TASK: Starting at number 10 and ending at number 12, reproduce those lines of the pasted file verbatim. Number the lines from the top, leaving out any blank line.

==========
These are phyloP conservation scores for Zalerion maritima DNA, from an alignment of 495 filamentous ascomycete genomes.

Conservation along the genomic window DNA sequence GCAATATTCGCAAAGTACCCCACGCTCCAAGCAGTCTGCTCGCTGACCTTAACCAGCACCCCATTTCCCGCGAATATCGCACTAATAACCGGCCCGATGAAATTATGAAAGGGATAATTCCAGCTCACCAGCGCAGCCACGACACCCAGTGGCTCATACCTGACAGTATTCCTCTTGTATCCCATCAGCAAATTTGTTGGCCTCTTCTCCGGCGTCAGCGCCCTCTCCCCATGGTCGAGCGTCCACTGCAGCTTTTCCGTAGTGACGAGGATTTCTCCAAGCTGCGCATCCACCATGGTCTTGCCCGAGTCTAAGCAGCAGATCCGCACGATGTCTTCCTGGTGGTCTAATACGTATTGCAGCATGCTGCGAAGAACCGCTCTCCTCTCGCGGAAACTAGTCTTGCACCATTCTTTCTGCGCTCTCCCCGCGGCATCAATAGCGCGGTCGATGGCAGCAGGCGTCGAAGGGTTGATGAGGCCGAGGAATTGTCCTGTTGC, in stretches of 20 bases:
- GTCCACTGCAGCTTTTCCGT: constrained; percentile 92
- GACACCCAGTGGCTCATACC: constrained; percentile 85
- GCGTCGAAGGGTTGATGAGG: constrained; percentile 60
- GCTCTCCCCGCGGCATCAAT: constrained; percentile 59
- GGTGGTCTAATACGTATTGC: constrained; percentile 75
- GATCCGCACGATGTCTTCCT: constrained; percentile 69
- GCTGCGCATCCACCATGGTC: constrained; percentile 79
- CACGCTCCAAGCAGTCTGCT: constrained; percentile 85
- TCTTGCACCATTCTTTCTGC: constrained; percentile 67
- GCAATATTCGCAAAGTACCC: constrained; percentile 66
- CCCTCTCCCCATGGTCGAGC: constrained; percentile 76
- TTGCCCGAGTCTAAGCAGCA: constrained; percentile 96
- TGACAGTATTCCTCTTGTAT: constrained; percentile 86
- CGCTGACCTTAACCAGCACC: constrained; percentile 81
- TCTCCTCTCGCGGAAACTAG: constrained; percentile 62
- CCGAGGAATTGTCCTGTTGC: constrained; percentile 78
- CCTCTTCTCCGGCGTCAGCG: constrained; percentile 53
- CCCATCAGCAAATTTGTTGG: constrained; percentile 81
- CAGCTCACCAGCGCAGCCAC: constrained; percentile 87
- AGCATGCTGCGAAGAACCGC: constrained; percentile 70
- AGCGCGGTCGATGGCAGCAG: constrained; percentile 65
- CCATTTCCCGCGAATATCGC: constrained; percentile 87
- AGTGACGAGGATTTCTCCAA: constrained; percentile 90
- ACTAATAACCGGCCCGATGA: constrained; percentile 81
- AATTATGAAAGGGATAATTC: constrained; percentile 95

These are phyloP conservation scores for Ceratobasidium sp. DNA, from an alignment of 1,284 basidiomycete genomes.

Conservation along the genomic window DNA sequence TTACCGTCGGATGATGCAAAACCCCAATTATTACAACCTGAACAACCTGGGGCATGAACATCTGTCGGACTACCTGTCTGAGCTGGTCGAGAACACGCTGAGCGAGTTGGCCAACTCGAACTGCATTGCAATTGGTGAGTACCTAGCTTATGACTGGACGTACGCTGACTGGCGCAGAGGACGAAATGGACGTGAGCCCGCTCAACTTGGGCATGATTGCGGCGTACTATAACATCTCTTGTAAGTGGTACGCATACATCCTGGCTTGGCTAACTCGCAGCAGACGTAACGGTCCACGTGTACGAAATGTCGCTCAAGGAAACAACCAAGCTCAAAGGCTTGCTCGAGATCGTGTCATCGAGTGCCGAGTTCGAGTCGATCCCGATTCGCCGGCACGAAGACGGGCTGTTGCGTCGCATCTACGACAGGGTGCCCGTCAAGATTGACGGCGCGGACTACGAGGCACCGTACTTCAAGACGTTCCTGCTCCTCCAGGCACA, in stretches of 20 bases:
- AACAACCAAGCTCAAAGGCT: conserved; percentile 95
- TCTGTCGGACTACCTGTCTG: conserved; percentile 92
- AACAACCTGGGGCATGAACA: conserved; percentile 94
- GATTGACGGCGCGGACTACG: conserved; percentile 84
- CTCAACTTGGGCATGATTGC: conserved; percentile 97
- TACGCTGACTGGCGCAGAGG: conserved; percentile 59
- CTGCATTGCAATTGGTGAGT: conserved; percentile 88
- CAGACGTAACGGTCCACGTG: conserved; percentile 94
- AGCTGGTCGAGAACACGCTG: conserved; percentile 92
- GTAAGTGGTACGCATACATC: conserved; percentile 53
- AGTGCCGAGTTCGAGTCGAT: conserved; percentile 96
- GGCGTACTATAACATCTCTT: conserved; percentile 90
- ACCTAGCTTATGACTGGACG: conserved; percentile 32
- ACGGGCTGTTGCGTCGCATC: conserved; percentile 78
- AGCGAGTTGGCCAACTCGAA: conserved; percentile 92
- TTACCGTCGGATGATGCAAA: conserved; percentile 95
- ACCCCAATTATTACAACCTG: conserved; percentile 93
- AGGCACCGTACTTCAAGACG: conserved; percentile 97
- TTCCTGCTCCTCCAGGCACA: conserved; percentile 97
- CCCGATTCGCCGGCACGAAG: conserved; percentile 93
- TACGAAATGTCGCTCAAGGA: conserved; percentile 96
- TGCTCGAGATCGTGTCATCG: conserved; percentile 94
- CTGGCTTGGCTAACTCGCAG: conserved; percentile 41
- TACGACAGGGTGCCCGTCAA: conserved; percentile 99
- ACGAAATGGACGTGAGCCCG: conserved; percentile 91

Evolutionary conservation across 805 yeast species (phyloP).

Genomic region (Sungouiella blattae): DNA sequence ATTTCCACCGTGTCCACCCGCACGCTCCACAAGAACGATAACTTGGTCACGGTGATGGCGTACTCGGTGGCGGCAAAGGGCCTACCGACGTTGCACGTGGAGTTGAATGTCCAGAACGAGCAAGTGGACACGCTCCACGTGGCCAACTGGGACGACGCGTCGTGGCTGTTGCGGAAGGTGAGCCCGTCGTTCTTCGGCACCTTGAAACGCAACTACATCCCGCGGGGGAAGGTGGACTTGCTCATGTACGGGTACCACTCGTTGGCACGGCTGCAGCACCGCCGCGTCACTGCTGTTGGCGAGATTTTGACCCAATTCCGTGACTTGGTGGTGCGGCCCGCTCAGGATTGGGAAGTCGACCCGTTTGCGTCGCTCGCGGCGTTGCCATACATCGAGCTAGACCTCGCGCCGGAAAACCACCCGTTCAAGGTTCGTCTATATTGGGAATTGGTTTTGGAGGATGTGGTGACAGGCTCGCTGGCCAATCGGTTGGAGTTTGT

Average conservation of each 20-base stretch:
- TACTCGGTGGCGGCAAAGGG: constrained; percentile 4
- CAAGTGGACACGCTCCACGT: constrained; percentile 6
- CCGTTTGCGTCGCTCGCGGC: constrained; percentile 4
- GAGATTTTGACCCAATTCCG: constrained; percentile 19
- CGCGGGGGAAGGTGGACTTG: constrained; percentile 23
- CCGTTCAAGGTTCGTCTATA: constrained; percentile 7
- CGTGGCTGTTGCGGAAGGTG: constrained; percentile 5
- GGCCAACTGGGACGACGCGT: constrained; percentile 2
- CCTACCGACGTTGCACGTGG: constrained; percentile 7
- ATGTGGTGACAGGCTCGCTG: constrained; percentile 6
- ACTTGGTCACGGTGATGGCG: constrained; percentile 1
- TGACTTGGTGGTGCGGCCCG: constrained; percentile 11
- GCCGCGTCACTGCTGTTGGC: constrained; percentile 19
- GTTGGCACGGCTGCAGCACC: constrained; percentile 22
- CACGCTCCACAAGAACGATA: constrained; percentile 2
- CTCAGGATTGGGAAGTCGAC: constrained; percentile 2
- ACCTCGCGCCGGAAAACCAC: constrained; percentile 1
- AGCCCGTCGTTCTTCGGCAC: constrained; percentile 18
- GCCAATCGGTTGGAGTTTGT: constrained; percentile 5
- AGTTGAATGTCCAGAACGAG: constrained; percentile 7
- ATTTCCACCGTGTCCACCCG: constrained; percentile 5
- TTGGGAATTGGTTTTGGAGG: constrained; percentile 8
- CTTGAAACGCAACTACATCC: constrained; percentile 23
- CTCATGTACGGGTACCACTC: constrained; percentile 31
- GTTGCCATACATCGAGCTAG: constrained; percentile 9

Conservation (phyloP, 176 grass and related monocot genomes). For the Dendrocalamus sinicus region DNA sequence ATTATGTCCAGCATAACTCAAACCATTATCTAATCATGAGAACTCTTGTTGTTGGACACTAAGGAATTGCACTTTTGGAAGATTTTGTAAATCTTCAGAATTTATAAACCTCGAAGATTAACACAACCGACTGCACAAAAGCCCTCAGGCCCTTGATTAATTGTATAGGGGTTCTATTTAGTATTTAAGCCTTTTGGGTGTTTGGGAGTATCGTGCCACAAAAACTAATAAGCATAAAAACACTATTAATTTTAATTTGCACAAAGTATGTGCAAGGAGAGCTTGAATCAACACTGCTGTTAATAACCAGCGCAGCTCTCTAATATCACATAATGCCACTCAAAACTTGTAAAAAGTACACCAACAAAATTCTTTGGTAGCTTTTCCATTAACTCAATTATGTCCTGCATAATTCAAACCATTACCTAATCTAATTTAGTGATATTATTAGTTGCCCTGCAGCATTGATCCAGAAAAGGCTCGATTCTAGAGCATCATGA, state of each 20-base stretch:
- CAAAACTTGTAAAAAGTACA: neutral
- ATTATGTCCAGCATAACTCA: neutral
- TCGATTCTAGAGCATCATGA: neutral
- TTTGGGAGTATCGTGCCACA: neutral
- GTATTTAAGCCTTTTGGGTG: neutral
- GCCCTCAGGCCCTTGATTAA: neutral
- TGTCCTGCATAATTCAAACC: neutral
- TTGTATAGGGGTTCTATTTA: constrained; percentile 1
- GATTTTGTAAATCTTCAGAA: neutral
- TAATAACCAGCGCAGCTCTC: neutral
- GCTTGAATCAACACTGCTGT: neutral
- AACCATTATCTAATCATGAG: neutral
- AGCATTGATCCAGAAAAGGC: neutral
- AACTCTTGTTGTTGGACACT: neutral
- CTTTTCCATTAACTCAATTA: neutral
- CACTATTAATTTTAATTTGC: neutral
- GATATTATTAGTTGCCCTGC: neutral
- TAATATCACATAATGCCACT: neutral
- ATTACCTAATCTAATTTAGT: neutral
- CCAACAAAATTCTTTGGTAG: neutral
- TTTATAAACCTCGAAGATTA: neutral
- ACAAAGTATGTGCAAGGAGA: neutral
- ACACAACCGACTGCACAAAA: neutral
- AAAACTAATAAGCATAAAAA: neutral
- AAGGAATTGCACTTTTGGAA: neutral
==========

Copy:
- CACGCTCCAAGCAGTCTGCT: constrained; percentile 85
- TCTTGCACCATTCTTTCTGC: constrained; percentile 67
- GCAATATTCGCAAAGTACCC: constrained; percentile 66